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Should You Outsource Your Sales?


For start-ups and established businesses alike, outsourcing their sales efforts are a common consideration. For startups, especially technology focused companies, the founder(s) is typically more versed in technology and may not be as proficient when it comes to sales and marketing. Whether an organization is looking to scale their business, save on costs, drive revenue, or supplement their current sales team, outsourcing sales is a viable option. The other option, of course, is to hire an inhouse sales team and handle all processes and procedures under one roof. In this article, we’ll look at the pros and cons of both options.


There’s no secret that the primary reason why a business would consider outsourcing their sales team is to save on costs. The cost of hiring your own sales team is not cheap. You must consider the cost of acquisition of a new employee, salary, commission rates, office space (or WFH expenses) new computers, phones and more. Based on our experience, to hire a senior account executive with at least 10 years of relevant experience, you are looking at close to a quarter of a million dollars when taking into account salary, variable and overhead. Based on the tight labor market even more junior reps are now commanding low 6 figure salaries. A company can expect to have a Cost of Sales (COS) of 35% - 40%. You can expect to pay your entry level sales employees somewhere in the range of $40,000-$60,000 per year, and that doesn’t include commission or other overhead costs. We have seen bases as high as $175,000+ for Senior Account Executives especially in certain specialty areas or for key verticals like healthcare, life sciences or financial services. The cost of hiring, ongoing training and managing these employees is another consideration. This is a prime example of “time is money.” Any manager would tell you that the majority of their time is spent managing those that they are in charge of. They spend endless hours recruiting, hiring, training, managing, and motivating their subordinates, and these hours come at the high price of the manager’s salary. Other costs that need to be considered, include but are not limited to; Prospect Lists Subscriptions, Social Media Tools such as LinkedIn and Sales Navigator, Intent Data Sources, Software Licenses for Microsoft or other solutions utilized. The main advantage of outsourcing your sales team is saving on the majority of, if not all of, the costs outlined above.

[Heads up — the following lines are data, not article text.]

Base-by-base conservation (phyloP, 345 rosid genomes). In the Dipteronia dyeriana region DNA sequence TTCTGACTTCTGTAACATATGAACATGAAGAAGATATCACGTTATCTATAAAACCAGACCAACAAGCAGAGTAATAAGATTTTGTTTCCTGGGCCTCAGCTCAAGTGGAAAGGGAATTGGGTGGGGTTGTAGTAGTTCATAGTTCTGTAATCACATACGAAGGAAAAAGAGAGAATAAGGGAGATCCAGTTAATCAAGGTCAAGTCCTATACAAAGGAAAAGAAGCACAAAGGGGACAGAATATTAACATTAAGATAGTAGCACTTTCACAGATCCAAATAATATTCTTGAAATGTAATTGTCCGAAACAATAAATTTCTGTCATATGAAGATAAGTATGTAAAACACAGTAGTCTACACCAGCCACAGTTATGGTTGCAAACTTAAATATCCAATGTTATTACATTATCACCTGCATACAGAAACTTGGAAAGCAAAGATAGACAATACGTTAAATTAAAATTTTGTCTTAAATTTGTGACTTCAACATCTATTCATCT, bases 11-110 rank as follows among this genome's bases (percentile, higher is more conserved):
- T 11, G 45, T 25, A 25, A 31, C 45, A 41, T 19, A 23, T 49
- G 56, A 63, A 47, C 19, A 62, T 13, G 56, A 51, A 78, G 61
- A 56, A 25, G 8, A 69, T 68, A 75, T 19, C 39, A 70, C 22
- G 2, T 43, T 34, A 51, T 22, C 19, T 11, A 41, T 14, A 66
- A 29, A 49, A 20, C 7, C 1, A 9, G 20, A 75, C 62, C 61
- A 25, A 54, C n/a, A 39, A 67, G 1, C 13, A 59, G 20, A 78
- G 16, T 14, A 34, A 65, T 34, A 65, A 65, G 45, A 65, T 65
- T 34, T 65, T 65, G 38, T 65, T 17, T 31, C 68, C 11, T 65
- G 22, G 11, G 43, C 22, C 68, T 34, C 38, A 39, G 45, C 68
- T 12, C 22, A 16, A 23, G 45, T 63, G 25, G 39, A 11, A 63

Depending on the model employed by the outsourced sales company, they may charge a monthly retainer or similar and or derive most if not all of their revenue from a higher commission structure than what is typically offered internally to “employees”. Because an employee will command a higher salary plus over head such as health insurance etc., your monthly out of pocket cost will be much greater.